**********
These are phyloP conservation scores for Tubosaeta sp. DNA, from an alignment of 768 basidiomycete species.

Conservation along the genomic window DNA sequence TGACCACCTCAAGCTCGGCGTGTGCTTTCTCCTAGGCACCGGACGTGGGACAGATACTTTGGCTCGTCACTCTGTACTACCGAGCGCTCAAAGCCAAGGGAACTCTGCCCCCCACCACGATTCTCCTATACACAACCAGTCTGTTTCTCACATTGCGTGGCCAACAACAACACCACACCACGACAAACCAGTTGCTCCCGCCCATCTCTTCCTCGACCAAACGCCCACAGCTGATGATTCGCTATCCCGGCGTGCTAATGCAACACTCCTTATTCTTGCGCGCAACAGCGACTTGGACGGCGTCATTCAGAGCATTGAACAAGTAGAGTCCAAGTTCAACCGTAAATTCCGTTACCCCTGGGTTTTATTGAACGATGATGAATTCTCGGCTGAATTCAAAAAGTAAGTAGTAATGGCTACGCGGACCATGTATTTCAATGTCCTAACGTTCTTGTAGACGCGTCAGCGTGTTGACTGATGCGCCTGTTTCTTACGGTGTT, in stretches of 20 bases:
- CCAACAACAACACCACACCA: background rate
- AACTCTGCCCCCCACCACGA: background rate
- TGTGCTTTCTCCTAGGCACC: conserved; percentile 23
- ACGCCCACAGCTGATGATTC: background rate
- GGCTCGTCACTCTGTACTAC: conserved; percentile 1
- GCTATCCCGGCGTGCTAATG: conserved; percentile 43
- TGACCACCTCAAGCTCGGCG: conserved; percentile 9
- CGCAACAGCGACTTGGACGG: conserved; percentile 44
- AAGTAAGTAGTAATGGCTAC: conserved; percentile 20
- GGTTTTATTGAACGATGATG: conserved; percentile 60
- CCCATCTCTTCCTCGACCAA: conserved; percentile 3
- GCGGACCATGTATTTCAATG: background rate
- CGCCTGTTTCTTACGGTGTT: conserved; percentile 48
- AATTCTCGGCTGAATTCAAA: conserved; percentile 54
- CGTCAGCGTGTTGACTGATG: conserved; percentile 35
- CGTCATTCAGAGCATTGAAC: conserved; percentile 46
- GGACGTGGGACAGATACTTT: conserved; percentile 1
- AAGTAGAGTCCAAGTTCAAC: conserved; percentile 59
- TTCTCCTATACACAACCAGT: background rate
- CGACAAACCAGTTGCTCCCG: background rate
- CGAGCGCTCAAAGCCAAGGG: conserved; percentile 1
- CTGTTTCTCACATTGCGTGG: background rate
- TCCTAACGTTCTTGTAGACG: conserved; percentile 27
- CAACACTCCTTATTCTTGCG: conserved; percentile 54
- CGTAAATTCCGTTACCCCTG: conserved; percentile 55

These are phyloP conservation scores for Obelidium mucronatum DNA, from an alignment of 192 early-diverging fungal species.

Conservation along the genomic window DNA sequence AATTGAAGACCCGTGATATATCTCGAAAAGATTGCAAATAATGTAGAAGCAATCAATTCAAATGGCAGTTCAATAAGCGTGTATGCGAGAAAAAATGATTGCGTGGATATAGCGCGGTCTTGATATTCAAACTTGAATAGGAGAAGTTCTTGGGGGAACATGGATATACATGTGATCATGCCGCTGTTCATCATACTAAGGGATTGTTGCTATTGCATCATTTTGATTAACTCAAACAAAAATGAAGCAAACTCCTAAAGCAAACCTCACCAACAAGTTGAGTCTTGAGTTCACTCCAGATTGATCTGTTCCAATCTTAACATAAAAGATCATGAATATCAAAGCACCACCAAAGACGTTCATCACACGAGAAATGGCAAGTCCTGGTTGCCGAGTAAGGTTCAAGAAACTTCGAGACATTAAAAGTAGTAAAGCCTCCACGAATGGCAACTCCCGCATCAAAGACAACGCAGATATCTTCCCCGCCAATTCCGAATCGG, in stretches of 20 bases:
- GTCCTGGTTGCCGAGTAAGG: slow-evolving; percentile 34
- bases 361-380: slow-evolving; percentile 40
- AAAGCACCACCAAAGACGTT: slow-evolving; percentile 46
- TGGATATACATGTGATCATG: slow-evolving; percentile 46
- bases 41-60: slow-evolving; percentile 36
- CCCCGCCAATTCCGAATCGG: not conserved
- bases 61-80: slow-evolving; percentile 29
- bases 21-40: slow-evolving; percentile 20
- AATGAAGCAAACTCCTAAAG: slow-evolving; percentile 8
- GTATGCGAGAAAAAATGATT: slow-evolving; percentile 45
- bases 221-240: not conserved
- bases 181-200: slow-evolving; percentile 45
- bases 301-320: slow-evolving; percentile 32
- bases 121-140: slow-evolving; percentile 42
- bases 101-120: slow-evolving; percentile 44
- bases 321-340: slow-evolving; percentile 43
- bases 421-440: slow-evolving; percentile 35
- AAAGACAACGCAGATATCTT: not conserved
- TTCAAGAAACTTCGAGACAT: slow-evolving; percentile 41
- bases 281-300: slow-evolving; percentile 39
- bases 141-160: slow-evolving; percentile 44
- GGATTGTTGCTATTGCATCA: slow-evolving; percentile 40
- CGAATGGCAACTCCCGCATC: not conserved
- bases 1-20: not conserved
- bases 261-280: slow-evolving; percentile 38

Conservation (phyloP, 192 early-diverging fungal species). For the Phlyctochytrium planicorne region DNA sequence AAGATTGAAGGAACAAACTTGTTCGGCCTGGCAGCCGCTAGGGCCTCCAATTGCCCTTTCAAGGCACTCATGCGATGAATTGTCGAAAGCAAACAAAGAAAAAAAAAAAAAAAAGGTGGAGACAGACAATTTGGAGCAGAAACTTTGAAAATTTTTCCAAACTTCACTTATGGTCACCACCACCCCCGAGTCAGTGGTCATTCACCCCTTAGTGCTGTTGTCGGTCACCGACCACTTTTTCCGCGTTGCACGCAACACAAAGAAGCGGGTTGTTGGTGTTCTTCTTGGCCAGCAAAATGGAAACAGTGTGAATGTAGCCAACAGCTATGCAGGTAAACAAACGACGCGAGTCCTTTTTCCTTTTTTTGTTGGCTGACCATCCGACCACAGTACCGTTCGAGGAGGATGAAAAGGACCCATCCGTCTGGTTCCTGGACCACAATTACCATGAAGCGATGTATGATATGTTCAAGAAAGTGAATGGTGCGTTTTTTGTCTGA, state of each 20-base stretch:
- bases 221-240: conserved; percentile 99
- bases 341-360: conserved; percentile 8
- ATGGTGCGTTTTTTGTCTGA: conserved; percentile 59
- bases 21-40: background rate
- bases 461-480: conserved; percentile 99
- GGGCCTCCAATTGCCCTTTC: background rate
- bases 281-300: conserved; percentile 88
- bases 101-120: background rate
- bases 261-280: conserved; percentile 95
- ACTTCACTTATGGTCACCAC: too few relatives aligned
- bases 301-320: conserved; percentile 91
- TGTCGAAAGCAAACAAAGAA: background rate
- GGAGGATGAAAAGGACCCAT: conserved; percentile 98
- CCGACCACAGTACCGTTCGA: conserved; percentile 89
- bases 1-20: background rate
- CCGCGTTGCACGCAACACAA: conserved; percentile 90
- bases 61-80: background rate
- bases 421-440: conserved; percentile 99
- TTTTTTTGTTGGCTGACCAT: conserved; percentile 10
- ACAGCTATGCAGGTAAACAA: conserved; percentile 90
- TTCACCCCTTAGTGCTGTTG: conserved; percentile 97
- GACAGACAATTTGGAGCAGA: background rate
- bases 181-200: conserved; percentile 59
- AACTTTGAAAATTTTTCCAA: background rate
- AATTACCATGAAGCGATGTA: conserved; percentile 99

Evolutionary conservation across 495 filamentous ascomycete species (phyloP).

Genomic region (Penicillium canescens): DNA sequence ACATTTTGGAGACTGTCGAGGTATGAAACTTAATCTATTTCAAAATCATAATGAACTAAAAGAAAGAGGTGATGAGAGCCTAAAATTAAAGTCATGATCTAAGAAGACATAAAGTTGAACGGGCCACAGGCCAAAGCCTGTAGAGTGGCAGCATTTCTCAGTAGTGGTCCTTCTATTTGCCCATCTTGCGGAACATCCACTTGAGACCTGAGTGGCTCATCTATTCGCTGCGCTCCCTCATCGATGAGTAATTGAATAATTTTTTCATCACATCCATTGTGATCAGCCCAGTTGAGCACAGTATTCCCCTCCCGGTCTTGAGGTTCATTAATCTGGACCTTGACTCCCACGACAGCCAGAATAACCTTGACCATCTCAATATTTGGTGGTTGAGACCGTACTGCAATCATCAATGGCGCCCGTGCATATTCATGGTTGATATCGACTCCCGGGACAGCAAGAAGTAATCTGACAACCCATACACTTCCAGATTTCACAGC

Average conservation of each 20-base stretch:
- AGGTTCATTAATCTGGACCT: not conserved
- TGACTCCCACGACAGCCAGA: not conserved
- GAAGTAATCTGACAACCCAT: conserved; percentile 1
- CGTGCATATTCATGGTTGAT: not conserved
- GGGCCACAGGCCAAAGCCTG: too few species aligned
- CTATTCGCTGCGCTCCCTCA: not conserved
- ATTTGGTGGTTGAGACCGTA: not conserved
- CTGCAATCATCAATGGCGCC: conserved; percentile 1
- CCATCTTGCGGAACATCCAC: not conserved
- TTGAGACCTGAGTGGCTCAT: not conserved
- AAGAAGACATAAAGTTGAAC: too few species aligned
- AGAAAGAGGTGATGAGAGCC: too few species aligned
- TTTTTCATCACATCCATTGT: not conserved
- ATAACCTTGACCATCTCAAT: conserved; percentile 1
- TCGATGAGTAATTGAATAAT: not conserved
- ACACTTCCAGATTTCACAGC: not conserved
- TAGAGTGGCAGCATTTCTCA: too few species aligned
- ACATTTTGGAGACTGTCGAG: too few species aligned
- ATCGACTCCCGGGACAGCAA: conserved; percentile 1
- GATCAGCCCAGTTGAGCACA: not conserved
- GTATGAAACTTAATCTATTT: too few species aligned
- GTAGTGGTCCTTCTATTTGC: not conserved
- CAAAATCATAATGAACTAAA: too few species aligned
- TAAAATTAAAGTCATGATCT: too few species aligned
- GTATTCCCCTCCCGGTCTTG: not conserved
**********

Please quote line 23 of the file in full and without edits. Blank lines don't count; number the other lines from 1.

- CGAGCGCTCAAAGCCAAGGG: conserved; percentile 1